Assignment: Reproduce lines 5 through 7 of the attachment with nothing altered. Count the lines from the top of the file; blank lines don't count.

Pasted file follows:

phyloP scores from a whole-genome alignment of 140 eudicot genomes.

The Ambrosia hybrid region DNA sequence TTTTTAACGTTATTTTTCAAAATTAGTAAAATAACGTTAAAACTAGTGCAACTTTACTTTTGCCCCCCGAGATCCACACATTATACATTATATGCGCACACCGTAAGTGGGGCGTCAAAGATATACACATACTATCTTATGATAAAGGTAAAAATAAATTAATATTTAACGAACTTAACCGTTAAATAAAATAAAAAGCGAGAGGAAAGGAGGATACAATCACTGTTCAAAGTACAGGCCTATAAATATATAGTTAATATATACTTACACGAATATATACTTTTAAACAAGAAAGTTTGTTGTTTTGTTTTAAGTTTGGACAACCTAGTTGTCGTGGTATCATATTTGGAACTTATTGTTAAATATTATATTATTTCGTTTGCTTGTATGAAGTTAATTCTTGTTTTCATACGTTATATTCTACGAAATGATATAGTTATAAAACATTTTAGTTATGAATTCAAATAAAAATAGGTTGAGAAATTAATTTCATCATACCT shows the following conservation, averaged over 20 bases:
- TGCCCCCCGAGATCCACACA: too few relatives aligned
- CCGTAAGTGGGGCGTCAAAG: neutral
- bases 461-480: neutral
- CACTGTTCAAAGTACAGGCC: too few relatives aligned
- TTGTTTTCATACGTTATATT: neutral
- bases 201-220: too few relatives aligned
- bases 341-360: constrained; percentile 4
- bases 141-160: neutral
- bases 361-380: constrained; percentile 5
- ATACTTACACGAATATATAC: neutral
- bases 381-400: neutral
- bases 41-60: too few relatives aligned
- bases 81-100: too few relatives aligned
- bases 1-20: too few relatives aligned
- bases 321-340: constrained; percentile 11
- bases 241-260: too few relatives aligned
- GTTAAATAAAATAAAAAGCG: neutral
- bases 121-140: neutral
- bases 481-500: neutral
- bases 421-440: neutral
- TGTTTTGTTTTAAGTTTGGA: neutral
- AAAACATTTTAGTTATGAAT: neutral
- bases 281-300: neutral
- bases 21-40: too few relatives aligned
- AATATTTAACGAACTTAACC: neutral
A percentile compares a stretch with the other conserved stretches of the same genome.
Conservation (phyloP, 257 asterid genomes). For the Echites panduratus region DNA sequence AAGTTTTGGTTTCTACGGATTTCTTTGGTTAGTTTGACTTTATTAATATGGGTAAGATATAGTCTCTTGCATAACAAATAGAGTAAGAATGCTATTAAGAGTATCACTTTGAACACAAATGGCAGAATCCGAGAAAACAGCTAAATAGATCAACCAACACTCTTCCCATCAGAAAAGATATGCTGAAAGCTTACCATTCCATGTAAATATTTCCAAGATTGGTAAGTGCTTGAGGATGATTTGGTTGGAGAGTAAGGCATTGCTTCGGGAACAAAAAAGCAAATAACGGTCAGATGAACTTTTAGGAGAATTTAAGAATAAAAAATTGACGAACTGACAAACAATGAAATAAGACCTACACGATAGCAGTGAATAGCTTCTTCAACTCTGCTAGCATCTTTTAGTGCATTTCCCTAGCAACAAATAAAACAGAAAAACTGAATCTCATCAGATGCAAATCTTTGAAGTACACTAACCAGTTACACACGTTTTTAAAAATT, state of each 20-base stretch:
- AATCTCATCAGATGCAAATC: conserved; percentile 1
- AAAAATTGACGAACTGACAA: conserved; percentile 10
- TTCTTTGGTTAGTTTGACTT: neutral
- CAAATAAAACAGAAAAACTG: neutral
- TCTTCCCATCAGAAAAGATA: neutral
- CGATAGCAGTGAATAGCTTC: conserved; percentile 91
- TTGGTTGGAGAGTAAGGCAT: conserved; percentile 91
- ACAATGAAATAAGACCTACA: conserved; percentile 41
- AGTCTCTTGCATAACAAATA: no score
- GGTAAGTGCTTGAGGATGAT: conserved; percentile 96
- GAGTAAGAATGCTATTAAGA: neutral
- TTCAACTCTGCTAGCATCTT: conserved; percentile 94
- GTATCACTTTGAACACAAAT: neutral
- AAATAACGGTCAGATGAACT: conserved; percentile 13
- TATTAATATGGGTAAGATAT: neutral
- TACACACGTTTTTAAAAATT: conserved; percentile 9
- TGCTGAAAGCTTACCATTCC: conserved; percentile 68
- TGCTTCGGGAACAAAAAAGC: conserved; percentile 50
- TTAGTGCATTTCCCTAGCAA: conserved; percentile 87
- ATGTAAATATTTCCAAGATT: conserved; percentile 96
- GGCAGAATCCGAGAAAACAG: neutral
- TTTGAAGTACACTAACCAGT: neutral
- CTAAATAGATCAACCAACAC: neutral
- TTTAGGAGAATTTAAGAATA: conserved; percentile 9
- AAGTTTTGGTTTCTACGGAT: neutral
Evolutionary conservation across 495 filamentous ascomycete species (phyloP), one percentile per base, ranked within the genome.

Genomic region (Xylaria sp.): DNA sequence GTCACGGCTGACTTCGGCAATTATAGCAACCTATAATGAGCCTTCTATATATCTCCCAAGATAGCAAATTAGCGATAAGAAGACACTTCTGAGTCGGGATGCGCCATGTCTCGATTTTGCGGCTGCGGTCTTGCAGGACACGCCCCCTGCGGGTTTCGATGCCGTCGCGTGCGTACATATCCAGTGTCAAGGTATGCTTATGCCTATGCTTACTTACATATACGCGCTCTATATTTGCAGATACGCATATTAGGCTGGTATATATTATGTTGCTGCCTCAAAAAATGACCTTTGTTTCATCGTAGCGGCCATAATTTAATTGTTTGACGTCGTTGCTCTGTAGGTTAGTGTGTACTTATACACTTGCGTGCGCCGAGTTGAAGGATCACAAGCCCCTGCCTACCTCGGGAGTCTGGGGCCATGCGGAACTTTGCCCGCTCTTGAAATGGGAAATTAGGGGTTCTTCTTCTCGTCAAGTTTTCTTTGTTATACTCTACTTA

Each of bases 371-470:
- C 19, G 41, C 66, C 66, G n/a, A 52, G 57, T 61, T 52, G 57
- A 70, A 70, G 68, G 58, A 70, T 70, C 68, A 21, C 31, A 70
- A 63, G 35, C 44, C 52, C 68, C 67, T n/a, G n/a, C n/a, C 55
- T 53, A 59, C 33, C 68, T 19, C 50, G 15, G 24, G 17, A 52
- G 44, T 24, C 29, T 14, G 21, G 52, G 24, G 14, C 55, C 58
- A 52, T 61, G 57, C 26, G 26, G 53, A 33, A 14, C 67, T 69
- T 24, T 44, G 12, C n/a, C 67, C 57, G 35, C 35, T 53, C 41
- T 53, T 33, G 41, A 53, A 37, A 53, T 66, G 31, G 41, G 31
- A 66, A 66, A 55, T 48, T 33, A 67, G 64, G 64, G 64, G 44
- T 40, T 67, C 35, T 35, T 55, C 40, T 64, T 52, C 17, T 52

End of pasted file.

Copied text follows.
- bases 461-480: neutral
- CACTGTTCAAAGTACAGGCC: too few relatives aligned
- TTGTTTTCATACGTTATATT: neutral